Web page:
SLO: Urinary Elimination
Questions 2, 5, 8
- Describe the process of urination.
- Identify factors that commonly influence urinary elimination.
- Growth and development – children cannot voluntarily control voiding until 18-24 months, older adults may experience a decrease in bladder capacity
- Sociocultural factors – cultural and gender norms vary north Americans expect private bathrooms some cultures accept communal toilet facilities, social expectations can interfere with timely voiding
- Fluid intake – increased fluid increases urine production when electrolytes are balanced, alcohol decrease antidiuretic hormone and increases urine production
- Pathological conditions – DM, multiple sclerosis, and stroke can alter bladder contractility and ability to sense bladder filling. Prostatic enlargement can cause obstruction of bladder outlet causing urinary retention
- Medications – diuretics increase urinary output by preventing resorption of water and certain electrolytes, some drugs can change the color of urine. Hypnotics and sedatives may reduce the ability to recognize and act on the urge to void.
- Compare and contrast common alterations in urinary elimination.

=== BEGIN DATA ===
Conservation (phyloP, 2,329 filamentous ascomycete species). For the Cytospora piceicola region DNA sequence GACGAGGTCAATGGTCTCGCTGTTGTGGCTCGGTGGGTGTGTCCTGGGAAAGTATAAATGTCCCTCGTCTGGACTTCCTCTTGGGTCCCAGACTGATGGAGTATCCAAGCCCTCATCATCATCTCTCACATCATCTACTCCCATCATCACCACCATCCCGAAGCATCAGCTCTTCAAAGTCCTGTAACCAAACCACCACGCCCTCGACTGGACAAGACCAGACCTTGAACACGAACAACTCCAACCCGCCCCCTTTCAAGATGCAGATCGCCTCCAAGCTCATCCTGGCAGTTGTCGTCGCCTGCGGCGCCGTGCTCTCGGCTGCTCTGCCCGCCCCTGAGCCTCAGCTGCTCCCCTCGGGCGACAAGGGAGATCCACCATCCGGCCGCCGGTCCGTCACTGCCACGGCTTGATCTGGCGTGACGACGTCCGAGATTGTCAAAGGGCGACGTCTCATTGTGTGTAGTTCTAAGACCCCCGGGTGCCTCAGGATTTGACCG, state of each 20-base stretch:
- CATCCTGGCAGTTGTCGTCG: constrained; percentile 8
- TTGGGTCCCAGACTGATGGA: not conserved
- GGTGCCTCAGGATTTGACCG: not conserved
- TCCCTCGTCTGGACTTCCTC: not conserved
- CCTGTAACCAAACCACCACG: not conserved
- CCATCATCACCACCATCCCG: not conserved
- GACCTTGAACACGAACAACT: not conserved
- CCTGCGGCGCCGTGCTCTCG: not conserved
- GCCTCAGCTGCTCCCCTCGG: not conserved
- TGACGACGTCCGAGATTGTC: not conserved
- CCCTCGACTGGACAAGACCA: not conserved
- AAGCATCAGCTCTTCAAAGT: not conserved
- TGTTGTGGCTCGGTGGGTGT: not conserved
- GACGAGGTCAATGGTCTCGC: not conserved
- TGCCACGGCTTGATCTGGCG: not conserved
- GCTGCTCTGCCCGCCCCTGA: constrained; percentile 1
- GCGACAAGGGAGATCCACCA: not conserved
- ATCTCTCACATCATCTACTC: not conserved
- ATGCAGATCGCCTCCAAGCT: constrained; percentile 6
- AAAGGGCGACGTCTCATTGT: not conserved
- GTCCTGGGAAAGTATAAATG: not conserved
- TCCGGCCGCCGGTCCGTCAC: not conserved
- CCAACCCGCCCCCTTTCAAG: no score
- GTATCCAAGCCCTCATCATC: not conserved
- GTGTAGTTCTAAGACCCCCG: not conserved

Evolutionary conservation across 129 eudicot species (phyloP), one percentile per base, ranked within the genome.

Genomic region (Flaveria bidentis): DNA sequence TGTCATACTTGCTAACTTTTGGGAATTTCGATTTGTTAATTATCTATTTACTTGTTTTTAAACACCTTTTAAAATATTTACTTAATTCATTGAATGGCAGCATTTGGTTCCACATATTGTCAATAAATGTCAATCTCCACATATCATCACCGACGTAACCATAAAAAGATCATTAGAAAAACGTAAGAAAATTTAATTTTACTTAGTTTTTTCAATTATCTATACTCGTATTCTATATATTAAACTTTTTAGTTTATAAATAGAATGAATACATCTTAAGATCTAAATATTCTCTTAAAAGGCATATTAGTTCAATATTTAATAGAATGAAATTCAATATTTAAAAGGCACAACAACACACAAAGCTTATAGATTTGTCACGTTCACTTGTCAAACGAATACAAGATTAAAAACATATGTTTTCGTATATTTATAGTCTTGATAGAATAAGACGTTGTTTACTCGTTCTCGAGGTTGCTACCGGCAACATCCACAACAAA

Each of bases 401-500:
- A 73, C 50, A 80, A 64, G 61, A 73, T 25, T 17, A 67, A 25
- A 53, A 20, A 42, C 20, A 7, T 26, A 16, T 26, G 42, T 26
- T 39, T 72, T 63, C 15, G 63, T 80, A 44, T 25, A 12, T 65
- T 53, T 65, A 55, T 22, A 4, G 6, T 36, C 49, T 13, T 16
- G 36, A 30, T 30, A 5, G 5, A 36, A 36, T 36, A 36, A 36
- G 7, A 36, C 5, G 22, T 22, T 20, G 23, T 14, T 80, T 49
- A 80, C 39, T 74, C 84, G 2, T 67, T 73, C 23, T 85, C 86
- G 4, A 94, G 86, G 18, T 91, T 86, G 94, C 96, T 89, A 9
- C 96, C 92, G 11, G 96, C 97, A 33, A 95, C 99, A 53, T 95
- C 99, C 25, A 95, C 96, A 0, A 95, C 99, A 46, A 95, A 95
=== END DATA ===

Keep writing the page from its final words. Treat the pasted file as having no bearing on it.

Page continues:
- Identify nursing diagnoses appropriate for patients with alterations in urinary elimination.
- Describe characteristics of normal and abnormal urine .
- Normal – ranges from a pale straw color to amber depending on the patient’s fluid intake and urine concentration, urine appears transparent at voiding. Normal urine will appear cloudy if left standing.
- Abnormal – bleeding from the kidneys or ureter can cause dark red urine, some medications and foods can also change the color of urine. A patient with renal disease will have cloudy or foamy urine upon urination. DM or starvation can cause urine to have a sweet or fruity odor from the acetone
- Describe the nursing implications of common diagnostic tests of the urinary system.
- Discuss nursing measures to promote normal micturition and reduce episodes of incontinence.
- Discuss nursing measures to reduce urinary tract infection .
- Using infection control principles help prevent the development and spread of UTS. Following medical asepsis when carrying out procedures involving the urinary tract or external genitalia. Providing perineal hygiene is an essential component of care. Use proper hand hygiene at all times.